Attack like the history says, go and get the 'Canal, build up that base with fighters and bombers. Troll for his carriers to show up and hope you can get them enough with your land based air assets Build up PM so you can have a size 9 airfield there and plenty of support for all the aircraft.

That is how I have usually survived, but forcing attacks where I have advantages via both carrier planes and land based air. I have never been able to play too far into the grand campaign before real life takes over and I have to reset myself and start again, but usually by Dec of '42 that is my tactics. Oh and its gamey, but you can get good intel but switching sides and loading a save to see which ships are reported sunk. However, it has buoyed my plans to learn that I have sunk one or more carriers or heavily damaged one and sunk one and left one to survive so that I can move better with some ships. Finally, it does get better post September of 1942 when you start to receive TBM's to replace the TBDs and then in the spring of 43 you are expected to get Hellcats.
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RE: Uncommon Valor ?

Post by YankeeAirRat »

Oh and save at the start of every turn and I usually save a pre day and a post day into different slots. That way if something isn't going well, I can revert and hope for a better dice roll behind the screen.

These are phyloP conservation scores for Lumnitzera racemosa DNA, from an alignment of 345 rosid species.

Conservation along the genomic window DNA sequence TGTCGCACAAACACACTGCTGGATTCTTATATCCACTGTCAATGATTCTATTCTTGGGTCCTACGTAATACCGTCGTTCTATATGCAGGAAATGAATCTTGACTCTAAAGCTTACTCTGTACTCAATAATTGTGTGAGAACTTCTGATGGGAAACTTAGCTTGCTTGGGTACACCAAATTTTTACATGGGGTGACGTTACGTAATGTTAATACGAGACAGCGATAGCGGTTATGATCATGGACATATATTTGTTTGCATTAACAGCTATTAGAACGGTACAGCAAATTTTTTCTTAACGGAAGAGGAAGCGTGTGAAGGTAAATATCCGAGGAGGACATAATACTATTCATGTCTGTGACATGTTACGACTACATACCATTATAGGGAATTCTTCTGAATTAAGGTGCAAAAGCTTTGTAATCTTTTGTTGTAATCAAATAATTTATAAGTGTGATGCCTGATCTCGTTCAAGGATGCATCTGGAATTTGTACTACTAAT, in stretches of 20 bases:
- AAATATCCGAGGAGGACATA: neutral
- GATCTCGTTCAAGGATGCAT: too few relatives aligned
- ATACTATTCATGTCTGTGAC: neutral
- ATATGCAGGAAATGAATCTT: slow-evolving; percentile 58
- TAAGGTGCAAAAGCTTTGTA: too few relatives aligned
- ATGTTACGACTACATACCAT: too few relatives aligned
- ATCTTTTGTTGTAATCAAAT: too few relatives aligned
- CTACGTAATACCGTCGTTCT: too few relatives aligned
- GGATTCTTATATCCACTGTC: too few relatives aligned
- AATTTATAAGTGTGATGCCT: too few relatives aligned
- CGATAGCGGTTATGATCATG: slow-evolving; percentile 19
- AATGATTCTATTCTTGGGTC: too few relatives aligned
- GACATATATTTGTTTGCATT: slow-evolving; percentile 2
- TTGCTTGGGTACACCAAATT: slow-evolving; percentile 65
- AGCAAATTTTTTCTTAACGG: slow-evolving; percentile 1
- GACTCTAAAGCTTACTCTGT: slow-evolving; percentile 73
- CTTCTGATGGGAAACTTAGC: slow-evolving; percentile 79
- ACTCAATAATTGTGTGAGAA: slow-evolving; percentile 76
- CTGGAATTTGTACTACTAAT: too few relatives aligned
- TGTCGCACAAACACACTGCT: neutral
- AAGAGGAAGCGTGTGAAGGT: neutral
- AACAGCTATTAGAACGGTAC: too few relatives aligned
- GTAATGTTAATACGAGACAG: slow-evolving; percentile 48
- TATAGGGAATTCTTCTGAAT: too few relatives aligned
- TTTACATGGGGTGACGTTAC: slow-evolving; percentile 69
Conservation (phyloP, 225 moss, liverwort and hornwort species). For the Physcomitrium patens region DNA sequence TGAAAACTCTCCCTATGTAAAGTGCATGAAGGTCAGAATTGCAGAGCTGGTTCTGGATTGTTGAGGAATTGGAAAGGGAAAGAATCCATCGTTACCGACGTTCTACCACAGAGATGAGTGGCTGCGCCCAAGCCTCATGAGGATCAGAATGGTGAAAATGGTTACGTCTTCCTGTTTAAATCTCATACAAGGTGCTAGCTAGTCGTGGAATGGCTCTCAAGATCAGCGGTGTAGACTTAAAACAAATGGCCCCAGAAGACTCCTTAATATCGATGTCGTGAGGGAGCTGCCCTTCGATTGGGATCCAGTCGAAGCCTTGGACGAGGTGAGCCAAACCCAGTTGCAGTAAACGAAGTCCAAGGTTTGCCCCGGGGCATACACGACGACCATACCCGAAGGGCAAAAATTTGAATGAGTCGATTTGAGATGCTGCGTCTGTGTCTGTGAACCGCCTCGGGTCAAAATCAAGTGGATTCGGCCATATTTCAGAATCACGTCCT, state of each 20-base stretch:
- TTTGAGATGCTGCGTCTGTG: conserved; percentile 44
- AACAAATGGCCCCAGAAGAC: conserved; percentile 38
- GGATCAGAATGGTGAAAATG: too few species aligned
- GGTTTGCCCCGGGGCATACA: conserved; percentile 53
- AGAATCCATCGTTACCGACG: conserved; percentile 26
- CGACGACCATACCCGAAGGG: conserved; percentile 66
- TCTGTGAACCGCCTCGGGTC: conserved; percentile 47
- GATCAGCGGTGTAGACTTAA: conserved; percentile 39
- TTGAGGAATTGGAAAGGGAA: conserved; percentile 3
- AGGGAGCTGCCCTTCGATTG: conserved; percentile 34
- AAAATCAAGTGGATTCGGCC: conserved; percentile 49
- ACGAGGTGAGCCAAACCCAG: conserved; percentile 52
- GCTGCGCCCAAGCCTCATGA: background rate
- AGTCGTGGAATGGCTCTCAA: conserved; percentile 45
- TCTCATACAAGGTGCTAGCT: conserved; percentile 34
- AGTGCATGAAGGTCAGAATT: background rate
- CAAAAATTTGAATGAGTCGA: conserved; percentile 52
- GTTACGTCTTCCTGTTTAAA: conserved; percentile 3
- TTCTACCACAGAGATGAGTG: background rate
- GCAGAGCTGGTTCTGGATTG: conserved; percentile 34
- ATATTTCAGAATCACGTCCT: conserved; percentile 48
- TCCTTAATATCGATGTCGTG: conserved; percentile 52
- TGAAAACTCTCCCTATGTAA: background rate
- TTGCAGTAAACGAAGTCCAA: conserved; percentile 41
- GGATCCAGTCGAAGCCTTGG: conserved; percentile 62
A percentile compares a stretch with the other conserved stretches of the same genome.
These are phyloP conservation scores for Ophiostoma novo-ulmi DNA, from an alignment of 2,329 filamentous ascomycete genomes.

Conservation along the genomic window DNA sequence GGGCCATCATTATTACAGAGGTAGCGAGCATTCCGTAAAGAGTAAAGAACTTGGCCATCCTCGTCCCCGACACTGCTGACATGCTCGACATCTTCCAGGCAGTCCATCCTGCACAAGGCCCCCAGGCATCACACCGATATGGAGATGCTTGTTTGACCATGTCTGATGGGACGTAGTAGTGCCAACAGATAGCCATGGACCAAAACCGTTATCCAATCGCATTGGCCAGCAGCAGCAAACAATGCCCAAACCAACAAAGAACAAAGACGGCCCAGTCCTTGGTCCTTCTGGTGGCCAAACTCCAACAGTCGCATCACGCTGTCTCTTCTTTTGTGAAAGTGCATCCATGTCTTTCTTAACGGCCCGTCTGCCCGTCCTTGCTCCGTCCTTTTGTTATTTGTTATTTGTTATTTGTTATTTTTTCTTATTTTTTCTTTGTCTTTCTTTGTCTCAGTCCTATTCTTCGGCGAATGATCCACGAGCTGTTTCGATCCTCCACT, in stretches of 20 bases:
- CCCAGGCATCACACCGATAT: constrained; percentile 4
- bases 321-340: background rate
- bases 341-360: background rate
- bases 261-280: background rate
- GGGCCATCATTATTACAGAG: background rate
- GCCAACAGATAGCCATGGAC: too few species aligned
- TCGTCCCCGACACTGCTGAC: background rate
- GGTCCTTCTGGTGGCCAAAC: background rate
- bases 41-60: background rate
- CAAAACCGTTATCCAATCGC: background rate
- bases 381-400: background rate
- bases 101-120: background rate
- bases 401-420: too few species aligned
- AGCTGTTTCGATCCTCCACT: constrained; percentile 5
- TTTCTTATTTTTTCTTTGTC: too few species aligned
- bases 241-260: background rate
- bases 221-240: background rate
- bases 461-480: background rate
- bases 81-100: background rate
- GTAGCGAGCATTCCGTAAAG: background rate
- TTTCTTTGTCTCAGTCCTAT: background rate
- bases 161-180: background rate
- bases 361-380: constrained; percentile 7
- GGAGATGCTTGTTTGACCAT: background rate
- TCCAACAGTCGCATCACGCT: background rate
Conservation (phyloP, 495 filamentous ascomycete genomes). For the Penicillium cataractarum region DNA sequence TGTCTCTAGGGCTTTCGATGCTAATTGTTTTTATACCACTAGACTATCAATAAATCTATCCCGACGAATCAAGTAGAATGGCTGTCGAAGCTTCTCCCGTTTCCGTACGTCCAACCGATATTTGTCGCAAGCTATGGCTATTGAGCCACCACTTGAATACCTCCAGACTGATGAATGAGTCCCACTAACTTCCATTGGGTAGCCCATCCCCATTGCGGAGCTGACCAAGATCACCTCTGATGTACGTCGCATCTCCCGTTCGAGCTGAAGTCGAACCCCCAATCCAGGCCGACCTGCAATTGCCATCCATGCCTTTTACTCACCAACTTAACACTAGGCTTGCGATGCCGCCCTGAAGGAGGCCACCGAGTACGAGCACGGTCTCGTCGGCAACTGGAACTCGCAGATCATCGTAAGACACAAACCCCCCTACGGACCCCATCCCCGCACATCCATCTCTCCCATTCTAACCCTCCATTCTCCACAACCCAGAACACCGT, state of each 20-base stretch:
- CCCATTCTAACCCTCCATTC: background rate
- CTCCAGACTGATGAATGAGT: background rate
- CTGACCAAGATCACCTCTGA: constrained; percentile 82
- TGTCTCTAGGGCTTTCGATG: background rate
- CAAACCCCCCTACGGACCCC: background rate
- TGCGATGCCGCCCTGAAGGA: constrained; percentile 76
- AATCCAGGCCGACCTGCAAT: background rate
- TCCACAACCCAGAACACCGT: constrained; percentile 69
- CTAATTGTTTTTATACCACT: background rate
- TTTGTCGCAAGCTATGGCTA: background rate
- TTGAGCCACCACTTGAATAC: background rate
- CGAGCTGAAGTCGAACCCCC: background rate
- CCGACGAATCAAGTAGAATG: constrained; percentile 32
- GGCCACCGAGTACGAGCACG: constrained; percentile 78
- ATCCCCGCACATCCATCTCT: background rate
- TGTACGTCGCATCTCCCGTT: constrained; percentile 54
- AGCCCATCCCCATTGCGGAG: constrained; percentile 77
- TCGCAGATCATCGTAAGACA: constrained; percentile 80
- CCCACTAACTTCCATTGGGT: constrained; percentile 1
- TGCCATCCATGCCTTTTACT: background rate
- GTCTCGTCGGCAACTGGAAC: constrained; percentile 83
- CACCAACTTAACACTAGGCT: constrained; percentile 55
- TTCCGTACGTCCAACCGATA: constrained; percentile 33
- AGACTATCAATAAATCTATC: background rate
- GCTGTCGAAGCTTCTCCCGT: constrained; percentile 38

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RE: Uncommon Valor ?

Post by Admiral DadMan »

I remember the IJN "Pain Train" to PM.

The AI would get a hardon for ships bombarding the base, and TFs would hang up going around the Gili Gili/Milne Bay peninsula, so I would park my carriers at extreme full strike range and just let them go to town...
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RE: Uncommon Valor ?

Post by spence »

In reality neither the Japanese nor the Americans had ever fought a carrier battle before in either of their histories - nor had any country anywhere. Thus neither had any tested doctrine (in which their pilots had already trained) for such battles. Neither the game you ask about nor any of its successors (WitP or AE) reflect the advantages held by either side. They are subtle but affect the game(s) significantly.